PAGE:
We do not know whether any fuel price increase will be announced in the 2018 budget that will be presented in November. Finance ministers, for obvious reasons, like to minimize budget shocks. It was Dr. N.M. Perera, as finance minister in Mrs., Bandaranaike’s United Front government of 1970 who refined the art of gazette before budget, gazetting price increases ahead of the annual budget ritual or soon thereafter. We must, of course, credit him for one thing he did at that time – reducing the price of cigarettes in one of his budgets, catching traders who hoarded stocks anticipating the near inevitable price increases flat-footed. But that was a one off. In this instance neither CPC nor LIOC can wait till November and as in the case of cooking gas fuel price increases are likely in days rather than weeks.

There has for long been talk of having a procurement price-related formula for the selling price of fuel. It was implemented at one time but had since been abandoned. This would be a sensible arrangement because petroleum importers and distributors cannot be expected to subsidize consumers and crude oil markets are often volatile. As it is the huge debts piled up at CPC, much of it by state agencies like the CEB and other public sector consumers, loads interest costs on the corporation. Eventually all this will percolate down to the consumer/taxpayer where the buck stops. While nobody will cheer more expensive fuel, the concerned authorities should seriously come to grips with mega problems like traffic jams that get worse by the day. The amount of fuel wasted in these disasters, substantially attributable to policy and planning faults, is not easily quantifiable. But the figure, to say the least, would be gargantuan.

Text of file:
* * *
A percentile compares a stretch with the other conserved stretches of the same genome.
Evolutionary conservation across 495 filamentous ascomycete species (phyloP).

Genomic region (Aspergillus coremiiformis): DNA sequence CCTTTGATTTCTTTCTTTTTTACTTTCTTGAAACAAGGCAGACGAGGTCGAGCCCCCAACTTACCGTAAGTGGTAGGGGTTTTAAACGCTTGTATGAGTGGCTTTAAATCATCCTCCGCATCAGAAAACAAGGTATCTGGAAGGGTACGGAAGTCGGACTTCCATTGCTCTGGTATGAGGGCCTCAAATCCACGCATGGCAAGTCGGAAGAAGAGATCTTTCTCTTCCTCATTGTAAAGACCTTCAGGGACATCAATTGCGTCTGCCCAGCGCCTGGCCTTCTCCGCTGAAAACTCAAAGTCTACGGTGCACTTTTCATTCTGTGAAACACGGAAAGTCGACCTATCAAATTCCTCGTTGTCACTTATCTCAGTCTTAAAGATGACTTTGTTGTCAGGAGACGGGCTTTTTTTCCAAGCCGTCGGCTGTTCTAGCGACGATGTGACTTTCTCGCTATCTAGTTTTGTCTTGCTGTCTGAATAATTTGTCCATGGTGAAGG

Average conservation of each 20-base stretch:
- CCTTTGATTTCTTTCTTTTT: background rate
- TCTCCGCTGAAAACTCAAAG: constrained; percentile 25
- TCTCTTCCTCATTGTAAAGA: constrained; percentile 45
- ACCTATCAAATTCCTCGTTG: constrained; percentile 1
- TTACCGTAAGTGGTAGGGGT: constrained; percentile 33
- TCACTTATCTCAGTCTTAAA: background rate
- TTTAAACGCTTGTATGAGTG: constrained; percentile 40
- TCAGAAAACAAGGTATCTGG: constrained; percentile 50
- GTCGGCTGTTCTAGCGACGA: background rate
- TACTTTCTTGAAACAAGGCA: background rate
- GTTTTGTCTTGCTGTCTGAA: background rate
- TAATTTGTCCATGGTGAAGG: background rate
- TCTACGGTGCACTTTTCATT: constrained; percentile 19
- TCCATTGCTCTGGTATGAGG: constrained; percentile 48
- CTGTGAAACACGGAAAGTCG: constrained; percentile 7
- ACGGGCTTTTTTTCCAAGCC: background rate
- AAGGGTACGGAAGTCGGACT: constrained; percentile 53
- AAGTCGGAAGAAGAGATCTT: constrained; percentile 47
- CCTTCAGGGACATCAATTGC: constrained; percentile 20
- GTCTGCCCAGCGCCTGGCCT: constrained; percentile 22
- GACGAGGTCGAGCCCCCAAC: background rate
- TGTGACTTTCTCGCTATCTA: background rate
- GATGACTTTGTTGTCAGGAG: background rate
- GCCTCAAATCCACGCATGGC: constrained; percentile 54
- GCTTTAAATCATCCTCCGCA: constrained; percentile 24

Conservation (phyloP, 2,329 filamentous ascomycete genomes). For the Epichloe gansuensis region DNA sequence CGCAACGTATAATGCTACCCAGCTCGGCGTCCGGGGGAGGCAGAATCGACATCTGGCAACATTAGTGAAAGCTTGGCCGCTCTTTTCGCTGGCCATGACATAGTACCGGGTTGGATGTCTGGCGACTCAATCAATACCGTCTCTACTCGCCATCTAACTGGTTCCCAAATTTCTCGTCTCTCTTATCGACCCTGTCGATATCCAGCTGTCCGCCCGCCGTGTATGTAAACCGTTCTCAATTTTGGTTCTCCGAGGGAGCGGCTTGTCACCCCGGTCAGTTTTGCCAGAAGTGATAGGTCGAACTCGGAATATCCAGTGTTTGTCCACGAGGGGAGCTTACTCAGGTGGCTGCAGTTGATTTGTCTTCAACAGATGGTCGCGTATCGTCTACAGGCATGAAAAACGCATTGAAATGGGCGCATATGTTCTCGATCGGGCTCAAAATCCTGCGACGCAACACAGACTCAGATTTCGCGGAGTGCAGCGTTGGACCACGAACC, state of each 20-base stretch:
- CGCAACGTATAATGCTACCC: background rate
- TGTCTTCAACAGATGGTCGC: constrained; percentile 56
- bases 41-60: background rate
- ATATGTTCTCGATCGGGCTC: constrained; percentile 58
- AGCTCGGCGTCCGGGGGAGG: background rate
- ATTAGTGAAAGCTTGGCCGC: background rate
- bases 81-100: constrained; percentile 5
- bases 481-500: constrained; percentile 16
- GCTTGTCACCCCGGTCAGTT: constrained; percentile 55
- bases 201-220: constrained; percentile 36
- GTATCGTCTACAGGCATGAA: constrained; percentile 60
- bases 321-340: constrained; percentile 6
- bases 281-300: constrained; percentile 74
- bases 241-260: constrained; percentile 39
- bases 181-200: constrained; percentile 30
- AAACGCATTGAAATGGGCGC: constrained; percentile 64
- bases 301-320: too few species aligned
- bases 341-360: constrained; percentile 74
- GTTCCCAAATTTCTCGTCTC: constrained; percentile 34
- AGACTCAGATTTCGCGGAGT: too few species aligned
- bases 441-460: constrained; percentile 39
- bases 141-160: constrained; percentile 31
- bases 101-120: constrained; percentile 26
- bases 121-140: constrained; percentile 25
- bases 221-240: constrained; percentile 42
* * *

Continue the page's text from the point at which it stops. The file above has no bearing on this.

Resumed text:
It is easy to say that car owners, particularly, can do something about reducing fuel consumption. But the fact is that the majority of those swanking around the roads in opulent SUVs and luxury vehicles do not pay for their fuel out of their own pockets. Either the government or the companies they work for fill up their tanks or pay fuel allowances, often increased when prices go up. Those fortunates therefore do not have to bother about price increases. The unfortunates will grumble but do precious little about cutting down on unnecessary journeys or exploring possibilities of car pools in their neighborhoods. Given the condition of available public transport facilities, we will not ask them to use the bus or train to get to work. That will be akin to letting the bull loose on the man who fell off the tree!